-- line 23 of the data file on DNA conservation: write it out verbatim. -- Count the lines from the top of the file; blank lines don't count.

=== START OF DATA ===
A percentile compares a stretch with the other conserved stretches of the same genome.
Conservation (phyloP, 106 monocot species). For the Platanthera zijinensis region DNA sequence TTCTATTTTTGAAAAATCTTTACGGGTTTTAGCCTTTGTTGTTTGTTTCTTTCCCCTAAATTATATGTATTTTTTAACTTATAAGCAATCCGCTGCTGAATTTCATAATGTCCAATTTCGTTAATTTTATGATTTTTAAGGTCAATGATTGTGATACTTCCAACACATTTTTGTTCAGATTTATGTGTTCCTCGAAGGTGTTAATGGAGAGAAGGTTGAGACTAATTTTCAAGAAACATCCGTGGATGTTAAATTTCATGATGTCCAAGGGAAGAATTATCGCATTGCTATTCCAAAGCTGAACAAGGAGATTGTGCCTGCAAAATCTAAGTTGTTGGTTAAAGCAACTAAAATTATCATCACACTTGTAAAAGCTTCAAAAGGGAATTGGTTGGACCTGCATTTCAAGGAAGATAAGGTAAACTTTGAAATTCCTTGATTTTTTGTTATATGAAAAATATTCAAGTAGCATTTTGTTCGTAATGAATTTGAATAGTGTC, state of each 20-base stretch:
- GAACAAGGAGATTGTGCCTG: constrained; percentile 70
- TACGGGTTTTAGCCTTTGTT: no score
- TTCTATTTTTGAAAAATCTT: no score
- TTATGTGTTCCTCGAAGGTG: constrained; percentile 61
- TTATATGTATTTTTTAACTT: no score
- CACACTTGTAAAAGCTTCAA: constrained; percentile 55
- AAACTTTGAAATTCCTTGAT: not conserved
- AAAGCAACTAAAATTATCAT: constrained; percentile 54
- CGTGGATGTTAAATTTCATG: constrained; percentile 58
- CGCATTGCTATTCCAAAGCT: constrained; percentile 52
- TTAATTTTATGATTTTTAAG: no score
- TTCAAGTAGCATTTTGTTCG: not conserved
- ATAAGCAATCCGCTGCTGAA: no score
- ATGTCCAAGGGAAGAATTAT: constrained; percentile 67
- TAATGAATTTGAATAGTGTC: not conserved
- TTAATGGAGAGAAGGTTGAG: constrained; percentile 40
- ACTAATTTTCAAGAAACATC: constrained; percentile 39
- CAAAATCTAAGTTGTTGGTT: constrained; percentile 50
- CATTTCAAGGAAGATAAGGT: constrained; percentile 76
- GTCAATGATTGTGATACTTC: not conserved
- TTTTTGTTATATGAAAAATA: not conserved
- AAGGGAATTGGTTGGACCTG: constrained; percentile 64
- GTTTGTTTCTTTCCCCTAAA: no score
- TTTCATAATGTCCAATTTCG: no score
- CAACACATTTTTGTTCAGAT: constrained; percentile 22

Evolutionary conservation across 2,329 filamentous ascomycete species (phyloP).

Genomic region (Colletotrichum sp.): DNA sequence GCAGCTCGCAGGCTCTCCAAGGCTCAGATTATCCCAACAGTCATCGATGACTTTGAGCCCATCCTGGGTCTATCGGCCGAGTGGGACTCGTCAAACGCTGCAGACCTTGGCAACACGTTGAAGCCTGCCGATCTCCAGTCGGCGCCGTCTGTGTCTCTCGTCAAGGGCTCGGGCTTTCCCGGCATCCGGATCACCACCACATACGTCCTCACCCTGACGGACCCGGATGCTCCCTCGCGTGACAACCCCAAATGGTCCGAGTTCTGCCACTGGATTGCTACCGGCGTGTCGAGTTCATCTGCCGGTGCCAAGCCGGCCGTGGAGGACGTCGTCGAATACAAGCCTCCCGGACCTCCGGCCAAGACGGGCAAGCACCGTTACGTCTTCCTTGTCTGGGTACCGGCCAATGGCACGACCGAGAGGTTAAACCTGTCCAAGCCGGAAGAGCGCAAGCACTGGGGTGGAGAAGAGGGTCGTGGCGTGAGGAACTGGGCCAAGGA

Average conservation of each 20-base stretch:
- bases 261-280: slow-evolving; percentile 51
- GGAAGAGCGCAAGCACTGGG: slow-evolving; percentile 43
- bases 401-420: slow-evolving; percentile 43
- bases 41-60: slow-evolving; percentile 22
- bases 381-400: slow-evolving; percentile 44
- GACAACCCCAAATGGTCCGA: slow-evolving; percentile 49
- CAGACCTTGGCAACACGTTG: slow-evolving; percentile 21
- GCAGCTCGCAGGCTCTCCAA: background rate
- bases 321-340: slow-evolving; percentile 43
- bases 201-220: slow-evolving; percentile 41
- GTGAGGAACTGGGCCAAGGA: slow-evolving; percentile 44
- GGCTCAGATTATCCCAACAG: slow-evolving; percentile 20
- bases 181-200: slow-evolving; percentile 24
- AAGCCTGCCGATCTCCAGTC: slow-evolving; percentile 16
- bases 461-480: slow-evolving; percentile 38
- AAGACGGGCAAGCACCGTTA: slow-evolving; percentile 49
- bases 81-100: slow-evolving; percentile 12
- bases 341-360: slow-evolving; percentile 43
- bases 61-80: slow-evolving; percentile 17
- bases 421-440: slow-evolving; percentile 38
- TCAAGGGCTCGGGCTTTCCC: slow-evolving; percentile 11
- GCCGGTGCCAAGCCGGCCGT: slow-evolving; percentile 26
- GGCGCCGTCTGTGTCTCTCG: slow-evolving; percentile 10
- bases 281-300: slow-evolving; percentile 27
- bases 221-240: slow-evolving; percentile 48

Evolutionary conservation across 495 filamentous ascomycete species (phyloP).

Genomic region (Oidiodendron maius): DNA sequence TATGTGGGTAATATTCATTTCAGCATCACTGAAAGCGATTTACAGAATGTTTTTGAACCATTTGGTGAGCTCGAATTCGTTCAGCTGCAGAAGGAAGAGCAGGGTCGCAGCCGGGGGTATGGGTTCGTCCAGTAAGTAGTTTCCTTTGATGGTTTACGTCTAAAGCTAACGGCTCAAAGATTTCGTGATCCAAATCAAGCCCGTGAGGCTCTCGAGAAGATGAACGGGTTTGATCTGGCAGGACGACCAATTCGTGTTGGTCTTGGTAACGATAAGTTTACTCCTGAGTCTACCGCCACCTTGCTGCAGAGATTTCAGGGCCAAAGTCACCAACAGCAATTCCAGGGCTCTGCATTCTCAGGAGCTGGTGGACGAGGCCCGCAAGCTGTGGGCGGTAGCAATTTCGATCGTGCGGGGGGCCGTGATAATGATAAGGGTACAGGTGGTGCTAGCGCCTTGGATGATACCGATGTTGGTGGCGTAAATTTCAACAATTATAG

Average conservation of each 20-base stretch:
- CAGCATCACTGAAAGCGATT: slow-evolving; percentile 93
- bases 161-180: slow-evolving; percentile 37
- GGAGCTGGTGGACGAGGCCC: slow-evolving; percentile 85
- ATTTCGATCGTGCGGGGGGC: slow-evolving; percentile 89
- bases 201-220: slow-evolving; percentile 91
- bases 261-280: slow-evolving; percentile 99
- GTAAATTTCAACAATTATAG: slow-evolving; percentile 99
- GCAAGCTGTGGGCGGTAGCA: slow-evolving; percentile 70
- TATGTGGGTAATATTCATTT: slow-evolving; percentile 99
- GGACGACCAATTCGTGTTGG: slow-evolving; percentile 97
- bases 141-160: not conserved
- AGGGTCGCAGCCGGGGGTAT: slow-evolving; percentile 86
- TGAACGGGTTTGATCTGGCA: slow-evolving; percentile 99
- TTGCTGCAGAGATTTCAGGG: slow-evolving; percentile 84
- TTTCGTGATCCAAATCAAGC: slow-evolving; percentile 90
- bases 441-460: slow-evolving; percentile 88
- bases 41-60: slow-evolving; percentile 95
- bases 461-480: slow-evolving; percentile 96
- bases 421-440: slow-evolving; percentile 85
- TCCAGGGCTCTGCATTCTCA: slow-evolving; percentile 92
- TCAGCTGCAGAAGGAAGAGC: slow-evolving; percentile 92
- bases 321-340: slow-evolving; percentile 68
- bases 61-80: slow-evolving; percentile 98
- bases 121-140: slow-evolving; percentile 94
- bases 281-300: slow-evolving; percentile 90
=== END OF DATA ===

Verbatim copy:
- TTTTTGTTATATGAAAAATA: not conserved